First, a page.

LEXINGTON, Ky. (LEX 18) — 17 Kentuckians have been charged with various offenses related to animal fighting and cruelty after four separate indictments were issued by a federal grand jury sitting in London.
In the first indictment, the grand jury charged Cruz Alejandro Mercado-Vazquez, 43, of Maysville, with two counts of attempted bribery and one count of possessing animals for the purpose of having the animals participate in an animal fighting venture.
The indictment alleges that, on two separate occasions, Mercado-Vaquez offered a bribe of more than $5,000, to the Mason County Sheriff, to influence the Sheriff in connection with a planned animal fighting venture. The indictment further alleges that Mercado-Vazquez knowingly bought, possessed, and trained roosters to participate in an animal fighting venture.
In the second indictment, the grand jury charged Rickie Dale Johnson, 55, Jacklyn Rachelle Johnson, 31, Harold “Fuzzy” Hale, 72, all of London, with conspiracy to knowingly sponsor and exhibit animals in an animal fighting venture, in connection with the Bald Rock chicken pit in Laurel County.
The indictment also alleges that Johnson rented property from Hale and, for at least two months in 2021, operated regular animal fighting ventures at that location, with assistance from Jacklyn Johnson.
The following individuals were also charged with exhibiting an animal, specifically a rooster, in the animal fighting venture at the Bald Rock pit:
- Orville D. Asher, 39, of London
- Dallas Cope, 35, of Livingston
- Hiram B. Creech, Jr., 47, of East Bernstadt
- Bradley Cye Rose, 72, of Parkers Lake
- Joshua Westerfield, 36, of London
In the third indictment, the grand jury charged Millard Oscar Hubbard, 72, of Manchester; Timothy Sizemore, 42, of Manchester; Beachel Collett, 28, of Oneida; Lester Collett, 25, of Manchester; and Justin Smith, 33, of Manchester, with one count each of conspiracy to knowingly sponsor and exhibit animal fighting ventures. Sizemore was also charged with knowingly promoting the animal fighting events using instrumentalities of interstate commerce.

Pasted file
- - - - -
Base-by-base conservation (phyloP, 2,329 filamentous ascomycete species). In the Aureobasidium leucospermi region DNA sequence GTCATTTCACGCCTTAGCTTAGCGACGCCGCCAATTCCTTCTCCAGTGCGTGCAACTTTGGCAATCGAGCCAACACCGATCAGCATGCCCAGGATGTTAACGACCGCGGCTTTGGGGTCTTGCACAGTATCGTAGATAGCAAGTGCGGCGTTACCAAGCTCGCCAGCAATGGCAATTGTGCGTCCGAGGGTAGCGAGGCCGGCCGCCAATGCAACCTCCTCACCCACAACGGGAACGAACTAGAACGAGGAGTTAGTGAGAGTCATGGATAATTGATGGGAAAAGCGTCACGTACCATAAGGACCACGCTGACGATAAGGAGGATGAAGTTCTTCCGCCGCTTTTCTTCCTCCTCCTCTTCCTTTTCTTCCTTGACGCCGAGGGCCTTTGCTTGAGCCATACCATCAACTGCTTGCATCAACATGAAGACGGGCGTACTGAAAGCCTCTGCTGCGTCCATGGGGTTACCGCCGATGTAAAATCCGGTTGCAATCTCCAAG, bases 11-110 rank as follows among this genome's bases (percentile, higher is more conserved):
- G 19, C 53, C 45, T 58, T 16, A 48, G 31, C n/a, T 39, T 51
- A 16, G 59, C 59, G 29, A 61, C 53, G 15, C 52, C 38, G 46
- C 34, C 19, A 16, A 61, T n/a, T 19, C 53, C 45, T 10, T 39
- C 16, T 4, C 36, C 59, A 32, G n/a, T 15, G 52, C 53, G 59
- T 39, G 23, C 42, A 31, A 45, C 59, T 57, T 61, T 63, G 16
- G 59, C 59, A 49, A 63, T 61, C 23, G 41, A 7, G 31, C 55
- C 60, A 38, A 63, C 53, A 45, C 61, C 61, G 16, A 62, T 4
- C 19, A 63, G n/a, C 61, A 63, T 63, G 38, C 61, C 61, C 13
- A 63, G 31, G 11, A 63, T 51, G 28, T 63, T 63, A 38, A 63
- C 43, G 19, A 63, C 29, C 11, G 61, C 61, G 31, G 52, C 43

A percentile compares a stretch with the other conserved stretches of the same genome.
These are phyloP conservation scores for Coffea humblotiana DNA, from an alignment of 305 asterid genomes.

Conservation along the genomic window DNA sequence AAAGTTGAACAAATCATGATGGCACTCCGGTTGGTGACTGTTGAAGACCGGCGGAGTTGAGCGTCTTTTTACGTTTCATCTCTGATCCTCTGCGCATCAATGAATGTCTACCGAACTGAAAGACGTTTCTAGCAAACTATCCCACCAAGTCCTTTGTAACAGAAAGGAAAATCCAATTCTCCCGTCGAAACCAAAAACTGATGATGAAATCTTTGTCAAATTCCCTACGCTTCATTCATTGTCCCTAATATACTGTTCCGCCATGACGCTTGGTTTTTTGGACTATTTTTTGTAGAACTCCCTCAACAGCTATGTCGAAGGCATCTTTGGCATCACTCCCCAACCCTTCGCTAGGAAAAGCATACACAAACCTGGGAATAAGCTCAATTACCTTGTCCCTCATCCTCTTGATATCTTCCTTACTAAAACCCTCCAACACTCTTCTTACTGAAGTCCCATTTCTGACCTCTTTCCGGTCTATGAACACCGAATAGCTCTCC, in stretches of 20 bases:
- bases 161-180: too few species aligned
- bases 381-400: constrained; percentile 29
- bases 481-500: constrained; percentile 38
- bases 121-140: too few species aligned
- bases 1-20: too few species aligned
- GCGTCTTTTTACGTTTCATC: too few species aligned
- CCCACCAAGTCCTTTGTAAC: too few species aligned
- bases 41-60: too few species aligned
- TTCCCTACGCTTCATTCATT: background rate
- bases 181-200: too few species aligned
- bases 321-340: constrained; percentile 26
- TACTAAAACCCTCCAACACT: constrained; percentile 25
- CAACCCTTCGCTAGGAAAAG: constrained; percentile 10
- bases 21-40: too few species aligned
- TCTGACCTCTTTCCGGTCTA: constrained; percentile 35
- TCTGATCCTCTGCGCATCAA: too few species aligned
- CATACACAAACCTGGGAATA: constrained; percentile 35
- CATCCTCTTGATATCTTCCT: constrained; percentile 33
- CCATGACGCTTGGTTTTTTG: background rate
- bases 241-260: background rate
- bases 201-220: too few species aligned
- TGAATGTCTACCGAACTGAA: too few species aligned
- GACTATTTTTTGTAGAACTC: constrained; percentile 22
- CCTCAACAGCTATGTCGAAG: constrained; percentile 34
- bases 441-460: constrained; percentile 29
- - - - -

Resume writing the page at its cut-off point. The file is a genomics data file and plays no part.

The third indictment alleges that, between November 2018 and January 2020, the defendants conspired to operate weekly animal fighting ventures at Riverside Game Club in Manchester. The indictment further alleges that Riverside Game Club was owned and operated by Hubbard. Sizemore, with the assistance of Beachel and Lester Collett, organized the participants into various fights, cataloged the entry fees, the weight of the roosters, tracked the weapons used on the animals, arranged the fights, and tracked the wins and losses of various participants. Sizemore allegedly distributed advertising material about the fights, and Hubbard collected admissions fees and had trailers that could be rented to individuals who participated in the animal fighting. It was also alleged that, the defendants paid regular employees, including Smith, to work the fights.
The third indictment further charged Sizemore with one count conspiracy to operate a weekly animal fighting venture at Blackberry Chicken Pit, located in Pike County, Kentucky. It alleges that Sizemore, with the assistance of others, operated weekly animal fighting ventures at Blackberry between May 2020 and December 2021.
In the fourth indictment, the grand jury charged Walter H. Mitchell, 55, of Ewing, Jerrard McVey, 47, and Linda McVey, 42, of Carlisle, with conspiracy to knowingly sponsor and exhibit animals in an animal fighting venture, in connection with the Valley, a chicken pit on the border of Nicholas and Fleming Counties.
Each defendant faces up to 5 years in prison and a maximum fine of $250,000. Mercado-Vasquez faces up to 10 years in prison and a maximum fine of $250,000 for the attempted bribery counts.
Any sentence following a conviction would be imposed by the Court after consideration of the U.S. Sentencing Guidelines and the federal sentencing statutes.